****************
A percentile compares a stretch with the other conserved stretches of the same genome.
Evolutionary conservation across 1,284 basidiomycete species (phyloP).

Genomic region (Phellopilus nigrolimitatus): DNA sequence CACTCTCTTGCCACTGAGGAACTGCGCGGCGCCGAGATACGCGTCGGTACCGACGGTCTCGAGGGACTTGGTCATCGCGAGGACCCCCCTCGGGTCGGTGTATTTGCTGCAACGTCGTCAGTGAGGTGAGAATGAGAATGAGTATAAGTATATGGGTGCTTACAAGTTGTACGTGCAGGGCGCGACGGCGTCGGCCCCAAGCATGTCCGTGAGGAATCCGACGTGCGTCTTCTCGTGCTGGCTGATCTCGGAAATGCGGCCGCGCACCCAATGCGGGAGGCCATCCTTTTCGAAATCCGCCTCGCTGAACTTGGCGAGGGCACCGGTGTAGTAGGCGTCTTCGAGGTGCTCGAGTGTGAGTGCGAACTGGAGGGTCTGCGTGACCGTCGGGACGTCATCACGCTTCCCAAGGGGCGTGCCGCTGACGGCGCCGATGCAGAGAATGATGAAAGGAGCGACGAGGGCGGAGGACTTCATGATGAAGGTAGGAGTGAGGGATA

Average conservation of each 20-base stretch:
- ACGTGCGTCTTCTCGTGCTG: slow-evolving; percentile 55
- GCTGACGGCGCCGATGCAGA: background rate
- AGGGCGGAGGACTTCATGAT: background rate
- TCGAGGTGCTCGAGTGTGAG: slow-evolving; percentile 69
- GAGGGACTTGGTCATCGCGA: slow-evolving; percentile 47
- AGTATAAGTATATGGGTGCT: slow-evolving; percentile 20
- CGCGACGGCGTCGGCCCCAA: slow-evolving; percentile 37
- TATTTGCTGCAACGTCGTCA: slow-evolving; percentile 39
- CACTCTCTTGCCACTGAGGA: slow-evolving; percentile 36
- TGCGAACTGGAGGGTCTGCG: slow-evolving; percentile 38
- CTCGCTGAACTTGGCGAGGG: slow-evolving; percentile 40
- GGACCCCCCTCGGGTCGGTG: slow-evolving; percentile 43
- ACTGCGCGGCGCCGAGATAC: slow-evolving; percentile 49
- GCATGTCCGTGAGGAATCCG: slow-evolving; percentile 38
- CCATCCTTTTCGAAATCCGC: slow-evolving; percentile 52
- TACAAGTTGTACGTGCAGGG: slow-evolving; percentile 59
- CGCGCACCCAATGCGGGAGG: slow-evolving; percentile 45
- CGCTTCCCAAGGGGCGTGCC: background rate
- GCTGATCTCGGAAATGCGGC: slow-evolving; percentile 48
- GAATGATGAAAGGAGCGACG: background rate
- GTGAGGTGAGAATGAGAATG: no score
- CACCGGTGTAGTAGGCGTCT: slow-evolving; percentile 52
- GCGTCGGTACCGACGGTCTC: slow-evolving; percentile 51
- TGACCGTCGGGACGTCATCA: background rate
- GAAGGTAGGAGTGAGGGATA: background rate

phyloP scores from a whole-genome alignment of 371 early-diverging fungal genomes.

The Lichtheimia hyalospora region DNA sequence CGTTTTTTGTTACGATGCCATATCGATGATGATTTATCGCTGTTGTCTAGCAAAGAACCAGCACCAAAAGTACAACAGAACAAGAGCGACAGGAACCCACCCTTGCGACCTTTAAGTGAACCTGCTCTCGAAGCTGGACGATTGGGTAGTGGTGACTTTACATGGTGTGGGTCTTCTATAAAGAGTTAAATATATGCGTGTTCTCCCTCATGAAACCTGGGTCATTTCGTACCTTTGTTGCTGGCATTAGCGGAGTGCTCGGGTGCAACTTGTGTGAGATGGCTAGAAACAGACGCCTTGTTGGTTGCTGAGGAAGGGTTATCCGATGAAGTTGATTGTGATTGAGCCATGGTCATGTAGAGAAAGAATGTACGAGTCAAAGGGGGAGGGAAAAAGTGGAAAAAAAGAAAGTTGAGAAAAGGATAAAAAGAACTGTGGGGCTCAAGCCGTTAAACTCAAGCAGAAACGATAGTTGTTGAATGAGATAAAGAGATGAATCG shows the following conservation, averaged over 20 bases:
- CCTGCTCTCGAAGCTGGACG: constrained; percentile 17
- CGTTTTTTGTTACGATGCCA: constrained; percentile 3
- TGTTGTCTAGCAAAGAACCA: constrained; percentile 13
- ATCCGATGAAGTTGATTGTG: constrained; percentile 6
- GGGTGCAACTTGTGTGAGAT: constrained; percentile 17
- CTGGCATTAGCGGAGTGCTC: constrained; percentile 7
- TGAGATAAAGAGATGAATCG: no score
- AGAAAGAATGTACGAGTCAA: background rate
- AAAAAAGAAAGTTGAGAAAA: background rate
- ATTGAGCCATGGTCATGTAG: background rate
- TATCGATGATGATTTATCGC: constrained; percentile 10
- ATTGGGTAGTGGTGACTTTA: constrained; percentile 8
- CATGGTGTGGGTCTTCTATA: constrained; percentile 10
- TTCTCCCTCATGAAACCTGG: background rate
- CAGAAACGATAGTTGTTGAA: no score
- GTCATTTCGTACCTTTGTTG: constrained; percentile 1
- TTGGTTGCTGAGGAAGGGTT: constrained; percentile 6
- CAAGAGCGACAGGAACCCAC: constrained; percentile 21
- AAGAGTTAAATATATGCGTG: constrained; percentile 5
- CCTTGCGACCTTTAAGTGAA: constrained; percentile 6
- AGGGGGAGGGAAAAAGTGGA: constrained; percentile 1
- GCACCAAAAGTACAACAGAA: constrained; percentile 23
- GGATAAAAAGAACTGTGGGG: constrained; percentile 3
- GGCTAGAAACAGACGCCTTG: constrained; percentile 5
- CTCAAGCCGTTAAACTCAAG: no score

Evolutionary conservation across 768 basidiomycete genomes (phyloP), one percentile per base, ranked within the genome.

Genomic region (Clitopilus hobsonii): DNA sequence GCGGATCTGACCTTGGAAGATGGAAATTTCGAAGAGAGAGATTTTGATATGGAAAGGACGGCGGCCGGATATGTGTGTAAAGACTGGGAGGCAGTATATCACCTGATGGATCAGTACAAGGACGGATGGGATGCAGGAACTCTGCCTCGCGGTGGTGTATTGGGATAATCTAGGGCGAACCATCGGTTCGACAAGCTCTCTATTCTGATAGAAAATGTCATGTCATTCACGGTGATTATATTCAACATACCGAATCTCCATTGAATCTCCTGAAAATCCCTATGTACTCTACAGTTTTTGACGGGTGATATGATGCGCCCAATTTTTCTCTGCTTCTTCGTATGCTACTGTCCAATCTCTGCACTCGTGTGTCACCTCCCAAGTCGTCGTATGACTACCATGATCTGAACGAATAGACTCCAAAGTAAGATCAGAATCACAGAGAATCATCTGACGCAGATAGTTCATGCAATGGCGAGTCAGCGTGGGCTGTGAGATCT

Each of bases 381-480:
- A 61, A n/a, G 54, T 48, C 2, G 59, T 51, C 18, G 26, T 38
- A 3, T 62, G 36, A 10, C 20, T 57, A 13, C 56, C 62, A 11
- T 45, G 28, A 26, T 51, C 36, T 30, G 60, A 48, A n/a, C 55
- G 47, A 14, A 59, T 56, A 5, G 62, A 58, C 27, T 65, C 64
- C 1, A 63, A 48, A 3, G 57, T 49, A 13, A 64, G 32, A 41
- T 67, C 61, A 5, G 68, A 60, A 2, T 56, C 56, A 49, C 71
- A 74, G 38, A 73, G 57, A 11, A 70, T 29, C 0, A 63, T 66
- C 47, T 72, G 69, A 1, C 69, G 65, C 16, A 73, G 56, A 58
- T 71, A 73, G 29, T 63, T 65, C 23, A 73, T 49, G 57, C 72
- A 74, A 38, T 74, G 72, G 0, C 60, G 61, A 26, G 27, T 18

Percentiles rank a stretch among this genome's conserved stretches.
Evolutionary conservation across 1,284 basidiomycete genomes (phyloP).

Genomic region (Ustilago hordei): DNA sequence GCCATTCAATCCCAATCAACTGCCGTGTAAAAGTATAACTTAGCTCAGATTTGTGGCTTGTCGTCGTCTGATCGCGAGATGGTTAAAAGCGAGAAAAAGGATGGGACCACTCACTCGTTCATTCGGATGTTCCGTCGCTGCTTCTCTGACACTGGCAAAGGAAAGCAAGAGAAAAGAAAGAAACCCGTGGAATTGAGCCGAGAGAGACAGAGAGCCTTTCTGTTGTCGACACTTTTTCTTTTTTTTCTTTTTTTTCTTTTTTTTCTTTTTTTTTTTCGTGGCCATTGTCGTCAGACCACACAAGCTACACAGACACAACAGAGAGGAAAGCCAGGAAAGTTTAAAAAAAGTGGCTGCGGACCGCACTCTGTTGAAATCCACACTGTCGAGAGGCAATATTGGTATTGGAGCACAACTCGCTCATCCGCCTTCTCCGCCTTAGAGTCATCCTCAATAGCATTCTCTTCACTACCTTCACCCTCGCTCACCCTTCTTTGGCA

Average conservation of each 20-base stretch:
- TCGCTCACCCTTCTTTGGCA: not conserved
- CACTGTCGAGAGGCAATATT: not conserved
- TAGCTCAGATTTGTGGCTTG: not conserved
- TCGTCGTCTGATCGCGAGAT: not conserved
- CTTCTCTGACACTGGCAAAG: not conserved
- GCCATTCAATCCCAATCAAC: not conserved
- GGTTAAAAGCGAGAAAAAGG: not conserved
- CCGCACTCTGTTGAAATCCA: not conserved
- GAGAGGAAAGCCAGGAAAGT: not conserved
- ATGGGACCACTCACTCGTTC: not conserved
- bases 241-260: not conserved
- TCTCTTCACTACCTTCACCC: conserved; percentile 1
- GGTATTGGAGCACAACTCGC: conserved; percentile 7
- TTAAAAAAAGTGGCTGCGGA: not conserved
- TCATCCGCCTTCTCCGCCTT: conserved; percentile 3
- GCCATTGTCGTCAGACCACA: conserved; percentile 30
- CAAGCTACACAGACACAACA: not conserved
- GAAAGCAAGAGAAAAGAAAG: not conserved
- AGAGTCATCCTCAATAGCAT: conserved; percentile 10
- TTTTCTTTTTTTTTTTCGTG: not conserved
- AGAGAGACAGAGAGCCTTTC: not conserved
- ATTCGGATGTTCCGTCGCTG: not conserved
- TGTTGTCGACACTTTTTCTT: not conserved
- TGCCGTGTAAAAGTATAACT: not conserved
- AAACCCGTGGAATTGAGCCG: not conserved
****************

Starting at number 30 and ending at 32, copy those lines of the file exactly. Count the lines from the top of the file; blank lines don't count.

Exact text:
phyloP scores from a whole-genome alignment of 371 early-diverging fungal genomes.

The Lichtheimia hyalospora region DNA sequence CGTTTTTTGTTACGATGCCATATCGATGATGATTTATCGCTGTTGTCTAGCAAAGAACCAGCACCAAAAGTACAACAGAACAAGAGCGACAGGAACCCACCCTTGCGACCTTTAAGTGAACCTGCTCTCGAAGCTGGACGATTGGGTAGTGGTGACTTTACATGGTGTGGGTCTTCTATAAAGAGTTAAATATATGCGTGTTCTCCCTCATGAAACCTGGGTCATTTCGTACCTTTGTTGCTGGCATTAGCGGAGTGCTCGGGTGCAACTTGTGTGAGATGGCTAGAAACAGACGCCTTGTTGGTTGCTGAGGAAGGGTTATCCGATGAAGTTGATTGTGATTGAGCCATGGTCATGTAGAGAAAGAATGTACGAGTCAAAGGGGGAGGGAAAAAGTGGAAAAAAAGAAAGTTGAGAAAAGGATAAAAAGAACTGTGGGGCTCAAGCCGTTAAACTCAAGCAGAAACGATAGTTGTTGAATGAGATAAAGAGATGAATCG shows the following conservation, averaged over 20 bases:
- CCTGCTCTCGAAGCTGGACG: constrained; percentile 17